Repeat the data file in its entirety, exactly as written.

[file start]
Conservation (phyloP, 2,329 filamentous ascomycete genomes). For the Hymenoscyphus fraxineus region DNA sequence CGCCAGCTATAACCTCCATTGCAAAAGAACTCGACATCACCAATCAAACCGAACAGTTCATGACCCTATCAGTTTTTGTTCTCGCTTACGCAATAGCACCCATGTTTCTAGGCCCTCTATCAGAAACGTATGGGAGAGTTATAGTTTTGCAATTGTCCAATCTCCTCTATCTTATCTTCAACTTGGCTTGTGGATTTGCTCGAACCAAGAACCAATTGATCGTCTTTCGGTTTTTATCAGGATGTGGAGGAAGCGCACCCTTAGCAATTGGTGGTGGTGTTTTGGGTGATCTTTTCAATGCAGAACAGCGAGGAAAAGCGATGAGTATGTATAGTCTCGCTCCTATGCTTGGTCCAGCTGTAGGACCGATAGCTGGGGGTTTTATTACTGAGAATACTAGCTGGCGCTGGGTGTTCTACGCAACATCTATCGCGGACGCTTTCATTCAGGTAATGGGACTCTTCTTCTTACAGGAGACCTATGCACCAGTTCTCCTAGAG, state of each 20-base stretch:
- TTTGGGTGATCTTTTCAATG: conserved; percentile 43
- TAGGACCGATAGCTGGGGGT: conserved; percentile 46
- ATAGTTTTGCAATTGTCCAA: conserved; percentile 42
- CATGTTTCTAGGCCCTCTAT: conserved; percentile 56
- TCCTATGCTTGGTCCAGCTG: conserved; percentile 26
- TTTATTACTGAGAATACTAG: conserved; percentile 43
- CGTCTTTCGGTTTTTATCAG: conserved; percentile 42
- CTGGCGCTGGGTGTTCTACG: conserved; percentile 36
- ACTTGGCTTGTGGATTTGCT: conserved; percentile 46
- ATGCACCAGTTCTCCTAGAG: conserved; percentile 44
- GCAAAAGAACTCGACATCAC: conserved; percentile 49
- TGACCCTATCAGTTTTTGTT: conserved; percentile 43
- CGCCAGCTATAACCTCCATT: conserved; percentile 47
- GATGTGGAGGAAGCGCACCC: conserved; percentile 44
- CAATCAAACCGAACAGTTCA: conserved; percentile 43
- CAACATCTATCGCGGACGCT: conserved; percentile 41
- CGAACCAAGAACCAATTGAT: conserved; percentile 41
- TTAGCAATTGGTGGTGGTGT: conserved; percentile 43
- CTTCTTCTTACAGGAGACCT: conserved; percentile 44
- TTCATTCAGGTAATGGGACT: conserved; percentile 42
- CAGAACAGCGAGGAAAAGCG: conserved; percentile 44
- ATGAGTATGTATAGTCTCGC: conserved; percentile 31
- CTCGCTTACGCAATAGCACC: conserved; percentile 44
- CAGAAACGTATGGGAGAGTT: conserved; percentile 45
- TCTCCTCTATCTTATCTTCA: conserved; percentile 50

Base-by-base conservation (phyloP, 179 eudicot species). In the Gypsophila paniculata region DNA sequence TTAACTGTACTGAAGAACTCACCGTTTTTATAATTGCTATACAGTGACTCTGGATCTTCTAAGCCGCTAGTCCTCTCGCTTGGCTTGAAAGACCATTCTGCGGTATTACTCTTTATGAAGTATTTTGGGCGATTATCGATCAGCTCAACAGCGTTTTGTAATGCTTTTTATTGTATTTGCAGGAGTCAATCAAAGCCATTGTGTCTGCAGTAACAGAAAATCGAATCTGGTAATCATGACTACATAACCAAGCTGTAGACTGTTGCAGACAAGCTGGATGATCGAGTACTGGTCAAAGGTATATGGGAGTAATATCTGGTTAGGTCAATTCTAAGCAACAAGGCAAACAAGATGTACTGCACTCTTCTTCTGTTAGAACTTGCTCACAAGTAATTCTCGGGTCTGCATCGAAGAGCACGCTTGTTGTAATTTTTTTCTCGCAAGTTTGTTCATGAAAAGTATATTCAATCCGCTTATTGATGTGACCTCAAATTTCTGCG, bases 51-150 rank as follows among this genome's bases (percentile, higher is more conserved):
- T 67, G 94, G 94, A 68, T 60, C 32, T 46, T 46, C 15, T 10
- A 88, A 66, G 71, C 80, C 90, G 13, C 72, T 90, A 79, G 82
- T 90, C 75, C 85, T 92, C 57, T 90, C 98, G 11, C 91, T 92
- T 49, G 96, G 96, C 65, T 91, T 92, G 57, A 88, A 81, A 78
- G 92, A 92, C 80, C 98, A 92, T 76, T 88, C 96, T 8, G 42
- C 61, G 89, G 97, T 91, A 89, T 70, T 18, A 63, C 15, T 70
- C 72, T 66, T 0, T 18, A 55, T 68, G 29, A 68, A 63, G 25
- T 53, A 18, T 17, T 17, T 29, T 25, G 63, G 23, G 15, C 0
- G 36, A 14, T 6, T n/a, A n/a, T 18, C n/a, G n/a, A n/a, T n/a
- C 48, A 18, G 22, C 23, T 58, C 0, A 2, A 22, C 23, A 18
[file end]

Conservation (phyloP, 2,329 filamentous ascomycete genomes). For the Hymenoscyphus fraxineus region DNA sequence CGCCAGCTATAACCTCCATTGCAAAAGAACTCGACATCACCAATCAAACCGAACAGTTCATGACCCTATCAGTTTTTGTTCTCGCTTACGCAATAGCACCCATGTTTCTAGGCCCTCTATCAGAAACGTATGGGAGAGTTATAGTTTTGCAATTGTCCAATCTCCTCTATCTTATCTTCAACTTGGCTTGTGGATTTGCTCGAACCAAGAACCAATTGATCGTCTTTCGGTTTTTATCAGGATGTGGAGGAAGCGCACCCTTAGCAATTGGTGGTGGTGTTTTGGGTGATCTTTTCAATGCAGAACAGCGAGGAAAAGCGATGAGTATGTATAGTCTCGCTCCTATGCTTGGTCCAGCTGTAGGACCGATAGCTGGGGGTTTTATTACTGAGAATACTAGCTGGCGCTGGGTGTTCTACGCAACATCTATCGCGGACGCTTTCATTCAGGTAATGGGACTCTTCTTCTTACAGGAGACCTATGCACCAGTTCTCCTAGAG, state of each 20-base stretch:
- TTTGGGTGATCTTTTCAATG: conserved; percentile 43
- TAGGACCGATAGCTGGGGGT: conserved; percentile 46
- ATAGTTTTGCAATTGTCCAA: conserved; percentile 42
- CATGTTTCTAGGCCCTCTAT: conserved; percentile 56
- TCCTATGCTTGGTCCAGCTG: conserved; percentile 26
- TTTATTACTGAGAATACTAG: conserved; percentile 43
- CGTCTTTCGGTTTTTATCAG: conserved; percentile 42
- CTGGCGCTGGGTGTTCTACG: conserved; percentile 36
- ACTTGGCTTGTGGATTTGCT: conserved; percentile 46
- ATGCACCAGTTCTCCTAGAG: conserved; percentile 44
- GCAAAAGAACTCGACATCAC: conserved; percentile 49
- TGACCCTATCAGTTTTTGTT: conserved; percentile 43
- CGCCAGCTATAACCTCCATT: conserved; percentile 47
- GATGTGGAGGAAGCGCACCC: conserved; percentile 44
- CAATCAAACCGAACAGTTCA: conserved; percentile 43
- CAACATCTATCGCGGACGCT: conserved; percentile 41
- CGAACCAAGAACCAATTGAT: conserved; percentile 41
- TTAGCAATTGGTGGTGGTGT: conserved; percentile 43
- CTTCTTCTTACAGGAGACCT: conserved; percentile 44
- TTCATTCAGGTAATGGGACT: conserved; percentile 42
- CAGAACAGCGAGGAAAAGCG: conserved; percentile 44
- ATGAGTATGTATAGTCTCGC: conserved; percentile 31
- CTCGCTTACGCAATAGCACC: conserved; percentile 44
- CAGAAACGTATGGGAGAGTT: conserved; percentile 45
- TCTCCTCTATCTTATCTTCA: conserved; percentile 50

Base-by-base conservation (phyloP, 179 eudicot species). In the Gypsophila paniculata region DNA sequence TTAACTGTACTGAAGAACTCACCGTTTTTATAATTGCTATACAGTGACTCTGGATCTTCTAAGCCGCTAGTCCTCTCGCTTGGCTTGAAAGACCATTCTGCGGTATTACTCTTTATGAAGTATTTTGGGCGATTATCGATCAGCTCAACAGCGTTTTGTAATGCTTTTTATTGTATTTGCAGGAGTCAATCAAAGCCATTGTGTCTGCAGTAACAGAAAATCGAATCTGGTAATCATGACTACATAACCAAGCTGTAGACTGTTGCAGACAAGCTGGATGATCGAGTACTGGTCAAAGGTATATGGGAGTAATATCTGGTTAGGTCAATTCTAAGCAACAAGGCAAACAAGATGTACTGCACTCTTCTTCTGTTAGAACTTGCTCACAAGTAATTCTCGGGTCTGCATCGAAGAGCACGCTTGTTGTAATTTTTTTCTCGCAAGTTTGTTCATGAAAAGTATATTCAATCCGCTTATTGATGTGACCTCAAATTTCTGCG, bases 51-150 rank as follows among this genome's bases (percentile, higher is more conserved):
- T 67, G 94, G 94, A 68, T 60, C 32, T 46, T 46, C 15, T 10
- A 88, A 66, G 71, C 80, C 90, G 13, C 72, T 90, A 79, G 82
- T 90, C 75, C 85, T 92, C 57, T 90, C 98, G 11, C 91, T 92
- T 49, G 96, G 96, C 65, T 91, T 92, G 57, A 88, A 81, A 78
- G 92, A 92, C 80, C 98, A 92, T 76, T 88, C 96, T 8, G 42
- C 61, G 89, G 97, T 91, A 89, T 70, T 18, A 63, C 15, T 70
- C 72, T 66, T 0, T 18, A 55, T 68, G 29, A 68, A 63, G 25
- T 53, A 18, T 17, T 17, T 29, T 25, G 63, G 23, G 15, C 0
- G 36, A 14, T 6, T n/a, A n/a, T 18, C n/a, G n/a, A n/a, T n/a
- C 48, A 18, G 22, C 23, T 58, C 0, A 2, A 22, C 23, A 18